Volume 34 of Syntax and Semantics is a thorough and accessible overview and introduction to Lexical Functional Grammar (LFG), a theory of the content and representation of different aspects of linguistic structure and the relations that hold between them. The book motivates and describes the two syntactic structures of LFG: surface phrasal organization is represented by a context-free phrase structure tree, and more abstract functional syntactic relations like subject and object are represented separately, at functional structure.The book also presents a theory of semantics and the syntax-semantics interface in which the meaning of an utterance is obtained via deduction from semantic premises contributed by its parts. Clear explication of the formal aspects of the theory is provided throughout, and differences between LFG and other linguistic theories are explored. The theory is illustrated by the analysis of a varied set of linguistic phenomena, including modification, control, anaphora, coordination, and long-distance dependencies. Besides its interest to linguists, LFG also has practical applications in computational linguistics and computer science.This book offers thorough overview of the state of the art in Lexical Functional Grammar. It presents clear explanation of the formal tools of the theory. It also offers introduction to the "glue" semantics, a theory of the syntax-semantics interface. It also presents in-depth syntactic and semantic analysis of a variety of linguistic constructions.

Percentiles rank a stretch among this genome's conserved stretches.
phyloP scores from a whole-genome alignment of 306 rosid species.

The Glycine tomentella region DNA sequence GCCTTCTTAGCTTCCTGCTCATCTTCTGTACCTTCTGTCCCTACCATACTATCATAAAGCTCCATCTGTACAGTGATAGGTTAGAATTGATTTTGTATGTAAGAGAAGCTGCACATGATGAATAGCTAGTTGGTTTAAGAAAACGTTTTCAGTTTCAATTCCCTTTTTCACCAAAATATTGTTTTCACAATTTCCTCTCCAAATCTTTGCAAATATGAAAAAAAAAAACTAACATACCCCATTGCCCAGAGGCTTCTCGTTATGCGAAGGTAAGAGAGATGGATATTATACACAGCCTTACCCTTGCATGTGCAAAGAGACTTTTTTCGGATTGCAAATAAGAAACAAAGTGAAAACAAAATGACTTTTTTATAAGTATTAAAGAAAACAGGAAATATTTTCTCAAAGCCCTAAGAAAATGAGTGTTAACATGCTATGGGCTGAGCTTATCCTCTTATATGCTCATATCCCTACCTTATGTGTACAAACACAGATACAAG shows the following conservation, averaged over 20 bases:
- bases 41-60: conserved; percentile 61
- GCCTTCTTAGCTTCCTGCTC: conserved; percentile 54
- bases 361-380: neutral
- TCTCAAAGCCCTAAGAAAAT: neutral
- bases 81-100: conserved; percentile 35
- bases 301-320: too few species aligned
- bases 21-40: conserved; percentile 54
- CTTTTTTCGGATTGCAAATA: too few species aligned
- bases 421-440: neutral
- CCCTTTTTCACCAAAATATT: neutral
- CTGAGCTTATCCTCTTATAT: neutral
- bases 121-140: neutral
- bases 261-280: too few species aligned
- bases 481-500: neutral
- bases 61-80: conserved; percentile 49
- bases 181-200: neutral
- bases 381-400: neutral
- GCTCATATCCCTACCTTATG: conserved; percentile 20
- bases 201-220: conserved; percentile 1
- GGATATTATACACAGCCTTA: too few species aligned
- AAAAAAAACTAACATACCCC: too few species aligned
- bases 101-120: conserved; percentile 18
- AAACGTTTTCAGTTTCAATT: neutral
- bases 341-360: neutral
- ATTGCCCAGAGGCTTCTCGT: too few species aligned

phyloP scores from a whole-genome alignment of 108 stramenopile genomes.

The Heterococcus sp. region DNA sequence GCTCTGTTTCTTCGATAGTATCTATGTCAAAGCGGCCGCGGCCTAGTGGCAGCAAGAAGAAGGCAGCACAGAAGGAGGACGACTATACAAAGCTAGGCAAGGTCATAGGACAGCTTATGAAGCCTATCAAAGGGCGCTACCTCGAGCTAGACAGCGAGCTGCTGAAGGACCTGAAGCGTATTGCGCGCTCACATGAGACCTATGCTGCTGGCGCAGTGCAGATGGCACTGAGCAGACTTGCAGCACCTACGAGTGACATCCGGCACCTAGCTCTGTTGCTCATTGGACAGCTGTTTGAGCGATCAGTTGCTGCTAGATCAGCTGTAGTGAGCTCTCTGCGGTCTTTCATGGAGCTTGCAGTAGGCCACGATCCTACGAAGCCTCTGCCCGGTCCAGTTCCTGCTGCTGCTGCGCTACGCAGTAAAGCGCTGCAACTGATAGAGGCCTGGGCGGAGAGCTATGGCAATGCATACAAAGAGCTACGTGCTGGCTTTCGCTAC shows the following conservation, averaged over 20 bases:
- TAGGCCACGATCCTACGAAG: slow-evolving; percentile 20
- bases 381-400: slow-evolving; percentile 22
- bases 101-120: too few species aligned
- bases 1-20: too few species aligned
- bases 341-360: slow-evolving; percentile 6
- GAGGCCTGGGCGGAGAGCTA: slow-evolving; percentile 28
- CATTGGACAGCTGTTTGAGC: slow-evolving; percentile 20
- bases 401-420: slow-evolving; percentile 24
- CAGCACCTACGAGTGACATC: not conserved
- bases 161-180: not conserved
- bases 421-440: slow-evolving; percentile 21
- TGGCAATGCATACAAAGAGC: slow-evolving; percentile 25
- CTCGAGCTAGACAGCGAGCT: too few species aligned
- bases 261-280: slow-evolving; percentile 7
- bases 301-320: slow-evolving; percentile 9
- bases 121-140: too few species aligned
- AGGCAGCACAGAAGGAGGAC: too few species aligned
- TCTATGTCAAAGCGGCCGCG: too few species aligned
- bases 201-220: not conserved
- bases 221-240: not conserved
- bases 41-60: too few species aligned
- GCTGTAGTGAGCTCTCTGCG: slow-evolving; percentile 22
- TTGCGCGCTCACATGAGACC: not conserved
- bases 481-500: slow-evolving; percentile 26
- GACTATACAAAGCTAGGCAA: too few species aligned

Mary Dalrymple is Professor of Syntax in the Faculty of LingMary Dalrymple is Professor of Syntax in the Faculty of Linguistics, Philology and Phonetics at the University of Oxforduistics, Philology and Phonetics at the University of Oxford.
Background and Theoretical Assumptions
Describing Syntactic Structures
Syntactic Relations and Syntactic Constraints
Beyond Syntax: Nonsyntactic Structures
Argument Structure and Mapping Theory
Meaning and Semantic Composition
Functional and Anaphoric Control
Related Research Threads and New Directions
Appendix: Proof Rules for Linear Logic